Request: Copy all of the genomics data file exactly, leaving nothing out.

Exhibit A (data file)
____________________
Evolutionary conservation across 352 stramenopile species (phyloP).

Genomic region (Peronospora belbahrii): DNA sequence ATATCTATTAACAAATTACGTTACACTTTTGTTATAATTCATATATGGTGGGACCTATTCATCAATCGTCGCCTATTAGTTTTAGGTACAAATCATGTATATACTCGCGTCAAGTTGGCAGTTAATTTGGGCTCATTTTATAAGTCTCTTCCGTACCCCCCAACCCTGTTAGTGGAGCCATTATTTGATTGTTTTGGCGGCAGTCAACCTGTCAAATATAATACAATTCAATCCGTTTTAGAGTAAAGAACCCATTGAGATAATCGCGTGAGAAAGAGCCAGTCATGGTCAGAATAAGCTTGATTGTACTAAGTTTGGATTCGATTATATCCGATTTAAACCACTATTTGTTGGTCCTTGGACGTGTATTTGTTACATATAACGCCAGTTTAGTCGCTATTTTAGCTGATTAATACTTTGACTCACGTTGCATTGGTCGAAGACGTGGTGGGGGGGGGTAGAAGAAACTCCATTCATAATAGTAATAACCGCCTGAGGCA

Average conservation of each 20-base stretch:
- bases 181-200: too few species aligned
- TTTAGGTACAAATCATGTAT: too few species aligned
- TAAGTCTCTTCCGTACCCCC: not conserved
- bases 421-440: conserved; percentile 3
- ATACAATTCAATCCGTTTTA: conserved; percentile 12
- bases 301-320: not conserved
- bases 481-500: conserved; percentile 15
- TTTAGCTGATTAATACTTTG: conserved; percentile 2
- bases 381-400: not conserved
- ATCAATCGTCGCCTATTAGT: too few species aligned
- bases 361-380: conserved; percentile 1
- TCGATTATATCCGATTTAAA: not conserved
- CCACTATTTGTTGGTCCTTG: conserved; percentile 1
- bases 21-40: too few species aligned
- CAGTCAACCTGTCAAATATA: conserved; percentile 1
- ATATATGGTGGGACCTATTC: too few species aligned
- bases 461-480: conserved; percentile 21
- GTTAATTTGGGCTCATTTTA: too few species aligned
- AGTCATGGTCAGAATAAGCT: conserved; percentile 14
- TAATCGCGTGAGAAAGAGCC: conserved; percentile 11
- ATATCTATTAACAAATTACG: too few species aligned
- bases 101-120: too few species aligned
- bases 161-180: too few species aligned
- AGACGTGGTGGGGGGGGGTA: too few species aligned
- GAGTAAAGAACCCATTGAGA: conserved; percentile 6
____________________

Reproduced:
Evolutionary conservation across 352 stramenopile species (phyloP).

Genomic region (Peronospora belbahrii): DNA sequence ATATCTATTAACAAATTACGTTACACTTTTGTTATAATTCATATATGGTGGGACCTATTCATCAATCGTCGCCTATTAGTTTTAGGTACAAATCATGTATATACTCGCGTCAAGTTGGCAGTTAATTTGGGCTCATTTTATAAGTCTCTTCCGTACCCCCCAACCCTGTTAGTGGAGCCATTATTTGATTGTTTTGGCGGCAGTCAACCTGTCAAATATAATACAATTCAATCCGTTTTAGAGTAAAGAACCCATTGAGATAATCGCGTGAGAAAGAGCCAGTCATGGTCAGAATAAGCTTGATTGTACTAAGTTTGGATTCGATTATATCCGATTTAAACCACTATTTGTTGGTCCTTGGACGTGTATTTGTTACATATAACGCCAGTTTAGTCGCTATTTTAGCTGATTAATACTTTGACTCACGTTGCATTGGTCGAAGACGTGGTGGGGGGGGGTAGAAGAAACTCCATTCATAATAGTAATAACCGCCTGAGGCA

Average conservation of each 20-base stretch:
- bases 181-200: too few species aligned
- TTTAGGTACAAATCATGTAT: too few species aligned
- TAAGTCTCTTCCGTACCCCC: not conserved
- bases 421-440: conserved; percentile 3
- ATACAATTCAATCCGTTTTA: conserved; percentile 12
- bases 301-320: not conserved
- bases 481-500: conserved; percentile 15
- TTTAGCTGATTAATACTTTG: conserved; percentile 2
- bases 381-400: not conserved
- ATCAATCGTCGCCTATTAGT: too few species aligned
- bases 361-380: conserved; percentile 1
- TCGATTATATCCGATTTAAA: not conserved
- CCACTATTTGTTGGTCCTTG: conserved; percentile 1
- bases 21-40: too few species aligned
- CAGTCAACCTGTCAAATATA: conserved; percentile 1
- ATATATGGTGGGACCTATTC: too few species aligned
- bases 461-480: conserved; percentile 21
- GTTAATTTGGGCTCATTTTA: too few species aligned
- AGTCATGGTCAGAATAAGCT: conserved; percentile 14
- TAATCGCGTGAGAAAGAGCC: conserved; percentile 11
- ATATCTATTAACAAATTACG: too few species aligned
- bases 101-120: too few species aligned
- bases 161-180: too few species aligned
- AGACGTGGTGGGGGGGGGTA: too few species aligned
- GAGTAAAGAACCCATTGAGA: conserved; percentile 6